The legendary castigation of big, bouncy novels that lack humanity.
The Austere Land
June 22, 2012
THE LAST FOUR YEARS have created what economists call a “natural experiment” in economic policy. As a consequence of deregulation and globalization, Britain and the United States experienced the financial crisis of 2008 in much the same way. Large parts of the banking system collapsed and had to be rescued; the real economy went into a nosedive and had to be stimulated. But after 2010, the United States continued to stimulate its economy, while Britain chose the stonier path of austerity. The British are no more wedded to the idea of fiscal austerity than are the Americans.
December 15, 2006
It's hard not to laugh, or at least smile, when you see, say, Larry McMurtry give glowing praise to Gore Vidal's new memoir in the New York Review of Books. After all, this is the publication commonly known as the New York Review of Each Other's Books. But on the incestuous reviewing front, I was glad to see that National Review is giving NYRB a run for its money. In the latest issue, the first back-of-the-book essay heaps fawning praise on John O'Sullivan's new history of Reagan, Thatcher, and Pope John Paul II (all heroes of freedom, coincidentally).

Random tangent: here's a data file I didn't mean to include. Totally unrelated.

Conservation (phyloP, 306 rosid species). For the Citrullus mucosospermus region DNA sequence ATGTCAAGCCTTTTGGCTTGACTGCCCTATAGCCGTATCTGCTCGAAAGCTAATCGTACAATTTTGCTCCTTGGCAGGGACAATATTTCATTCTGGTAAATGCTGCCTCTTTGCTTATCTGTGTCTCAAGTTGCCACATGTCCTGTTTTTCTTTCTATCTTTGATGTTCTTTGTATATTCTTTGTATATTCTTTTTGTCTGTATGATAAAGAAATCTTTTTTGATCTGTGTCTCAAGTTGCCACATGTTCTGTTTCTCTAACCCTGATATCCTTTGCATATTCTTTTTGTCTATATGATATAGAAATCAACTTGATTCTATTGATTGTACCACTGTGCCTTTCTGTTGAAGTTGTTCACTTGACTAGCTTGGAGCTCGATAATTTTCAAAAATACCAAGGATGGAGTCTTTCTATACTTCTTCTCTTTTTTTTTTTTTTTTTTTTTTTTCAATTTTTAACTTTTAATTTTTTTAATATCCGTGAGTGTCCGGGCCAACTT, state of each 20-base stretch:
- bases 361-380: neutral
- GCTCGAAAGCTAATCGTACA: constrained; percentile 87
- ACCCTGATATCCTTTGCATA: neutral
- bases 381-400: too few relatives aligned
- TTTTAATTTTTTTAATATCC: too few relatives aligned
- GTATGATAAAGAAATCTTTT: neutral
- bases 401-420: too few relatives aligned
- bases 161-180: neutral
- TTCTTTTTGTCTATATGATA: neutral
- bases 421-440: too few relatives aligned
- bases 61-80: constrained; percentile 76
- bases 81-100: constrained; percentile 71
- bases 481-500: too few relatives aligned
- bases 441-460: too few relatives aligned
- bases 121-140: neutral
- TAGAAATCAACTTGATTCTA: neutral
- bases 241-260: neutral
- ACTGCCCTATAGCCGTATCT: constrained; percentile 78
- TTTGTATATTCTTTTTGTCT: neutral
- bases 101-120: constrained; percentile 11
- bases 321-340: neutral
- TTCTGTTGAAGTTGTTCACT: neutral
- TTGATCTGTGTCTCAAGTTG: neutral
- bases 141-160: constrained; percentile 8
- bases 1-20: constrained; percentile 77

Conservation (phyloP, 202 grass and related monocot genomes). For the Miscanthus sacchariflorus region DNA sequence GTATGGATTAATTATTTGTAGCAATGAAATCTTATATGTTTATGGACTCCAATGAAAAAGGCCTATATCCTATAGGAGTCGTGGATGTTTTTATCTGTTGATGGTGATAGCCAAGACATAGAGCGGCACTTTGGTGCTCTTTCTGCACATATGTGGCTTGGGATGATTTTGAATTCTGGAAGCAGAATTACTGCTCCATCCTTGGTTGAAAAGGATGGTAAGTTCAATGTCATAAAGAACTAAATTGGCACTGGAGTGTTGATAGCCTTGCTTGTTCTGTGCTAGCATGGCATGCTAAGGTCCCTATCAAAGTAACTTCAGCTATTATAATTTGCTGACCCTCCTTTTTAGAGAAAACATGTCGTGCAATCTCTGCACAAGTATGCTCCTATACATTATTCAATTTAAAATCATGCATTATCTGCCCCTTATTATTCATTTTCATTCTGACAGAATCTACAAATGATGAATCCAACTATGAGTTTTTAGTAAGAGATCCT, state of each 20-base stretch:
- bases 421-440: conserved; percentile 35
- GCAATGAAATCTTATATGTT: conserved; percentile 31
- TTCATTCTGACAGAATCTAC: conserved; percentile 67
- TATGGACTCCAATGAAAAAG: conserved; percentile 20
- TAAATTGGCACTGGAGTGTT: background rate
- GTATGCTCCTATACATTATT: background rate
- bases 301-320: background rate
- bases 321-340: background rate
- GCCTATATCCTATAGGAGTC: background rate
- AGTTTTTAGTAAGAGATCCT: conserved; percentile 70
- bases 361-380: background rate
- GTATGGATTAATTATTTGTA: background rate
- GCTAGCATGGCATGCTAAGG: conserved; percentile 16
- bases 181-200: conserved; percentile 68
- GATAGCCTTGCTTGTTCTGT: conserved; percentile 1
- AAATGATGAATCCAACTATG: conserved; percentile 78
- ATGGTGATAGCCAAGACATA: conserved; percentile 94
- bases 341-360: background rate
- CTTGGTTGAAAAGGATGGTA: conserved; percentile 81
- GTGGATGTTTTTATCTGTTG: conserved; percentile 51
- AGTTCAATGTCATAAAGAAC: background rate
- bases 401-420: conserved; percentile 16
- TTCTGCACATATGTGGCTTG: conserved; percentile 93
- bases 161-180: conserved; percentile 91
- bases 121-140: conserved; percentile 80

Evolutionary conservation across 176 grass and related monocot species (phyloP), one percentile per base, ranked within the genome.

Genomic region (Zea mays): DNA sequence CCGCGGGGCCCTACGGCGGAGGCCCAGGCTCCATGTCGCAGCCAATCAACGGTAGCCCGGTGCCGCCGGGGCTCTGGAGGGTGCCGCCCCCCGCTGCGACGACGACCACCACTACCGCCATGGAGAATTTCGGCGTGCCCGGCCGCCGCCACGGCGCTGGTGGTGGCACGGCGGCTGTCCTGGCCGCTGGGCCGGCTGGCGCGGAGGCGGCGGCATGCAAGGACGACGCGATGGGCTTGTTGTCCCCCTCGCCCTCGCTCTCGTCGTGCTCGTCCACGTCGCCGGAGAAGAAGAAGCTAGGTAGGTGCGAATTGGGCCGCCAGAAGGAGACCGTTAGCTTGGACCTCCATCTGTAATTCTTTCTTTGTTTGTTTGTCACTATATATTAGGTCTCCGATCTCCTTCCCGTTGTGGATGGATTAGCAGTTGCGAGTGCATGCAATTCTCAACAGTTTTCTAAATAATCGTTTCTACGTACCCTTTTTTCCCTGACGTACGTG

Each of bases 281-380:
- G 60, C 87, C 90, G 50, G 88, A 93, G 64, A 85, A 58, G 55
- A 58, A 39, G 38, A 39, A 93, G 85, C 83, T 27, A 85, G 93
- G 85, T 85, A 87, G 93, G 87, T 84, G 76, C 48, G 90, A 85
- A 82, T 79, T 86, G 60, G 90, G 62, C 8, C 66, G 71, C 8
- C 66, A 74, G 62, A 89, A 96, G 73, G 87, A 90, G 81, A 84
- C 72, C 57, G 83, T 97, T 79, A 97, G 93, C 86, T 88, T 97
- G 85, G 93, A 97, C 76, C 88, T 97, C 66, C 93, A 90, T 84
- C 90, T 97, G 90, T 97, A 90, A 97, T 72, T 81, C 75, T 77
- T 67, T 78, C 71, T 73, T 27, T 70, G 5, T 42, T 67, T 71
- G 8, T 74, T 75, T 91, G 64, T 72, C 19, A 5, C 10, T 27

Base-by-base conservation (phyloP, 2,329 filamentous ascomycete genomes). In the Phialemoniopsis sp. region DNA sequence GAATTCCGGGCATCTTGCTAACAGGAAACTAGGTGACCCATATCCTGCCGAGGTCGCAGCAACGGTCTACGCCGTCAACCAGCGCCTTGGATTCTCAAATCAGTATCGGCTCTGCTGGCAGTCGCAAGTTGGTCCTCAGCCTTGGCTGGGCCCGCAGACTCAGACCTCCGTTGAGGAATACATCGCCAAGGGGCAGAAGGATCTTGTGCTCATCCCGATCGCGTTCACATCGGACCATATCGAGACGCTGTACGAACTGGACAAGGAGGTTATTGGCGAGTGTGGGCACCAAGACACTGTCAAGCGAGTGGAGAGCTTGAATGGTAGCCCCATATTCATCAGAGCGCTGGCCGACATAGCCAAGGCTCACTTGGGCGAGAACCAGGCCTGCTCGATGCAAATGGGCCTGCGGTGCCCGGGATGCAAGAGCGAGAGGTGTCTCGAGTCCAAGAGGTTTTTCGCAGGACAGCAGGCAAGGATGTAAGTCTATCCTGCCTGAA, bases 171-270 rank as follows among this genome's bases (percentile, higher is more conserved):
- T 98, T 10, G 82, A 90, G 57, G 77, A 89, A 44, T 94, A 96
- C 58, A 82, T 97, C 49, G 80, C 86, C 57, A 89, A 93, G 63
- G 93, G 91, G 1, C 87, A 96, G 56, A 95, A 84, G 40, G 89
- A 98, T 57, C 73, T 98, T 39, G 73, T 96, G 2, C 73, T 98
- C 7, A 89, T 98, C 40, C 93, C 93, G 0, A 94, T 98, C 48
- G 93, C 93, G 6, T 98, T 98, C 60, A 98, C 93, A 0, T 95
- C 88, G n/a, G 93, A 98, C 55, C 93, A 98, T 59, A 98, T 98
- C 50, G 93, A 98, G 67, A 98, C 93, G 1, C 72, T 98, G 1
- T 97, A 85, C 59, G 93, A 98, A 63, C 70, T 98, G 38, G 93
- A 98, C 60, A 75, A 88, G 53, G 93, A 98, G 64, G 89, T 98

The Winds of Windsorism
December 11, 1989
Prince Charles's war against Modern architecture.
TRB: Holy Mackerel, Safire
January 30, 1984
That lumbering beast, the Washington scandal, is awake again and growling to be fed. Dinner--trembling and cowering and looking very tasty--is to be Charles Z. Wick, head of the United States Information Agency. Flogging the beast vigorously to keep it enraged and hungry is William Safire, conservative columnist for The New York Times. Someone leaked Safire evidence that Wick had been tape-recording his phone calls. Confronted, Wick stupidly insisted that he had never recorded a conversation without telling the other pairty, then later admitted he sometimes had.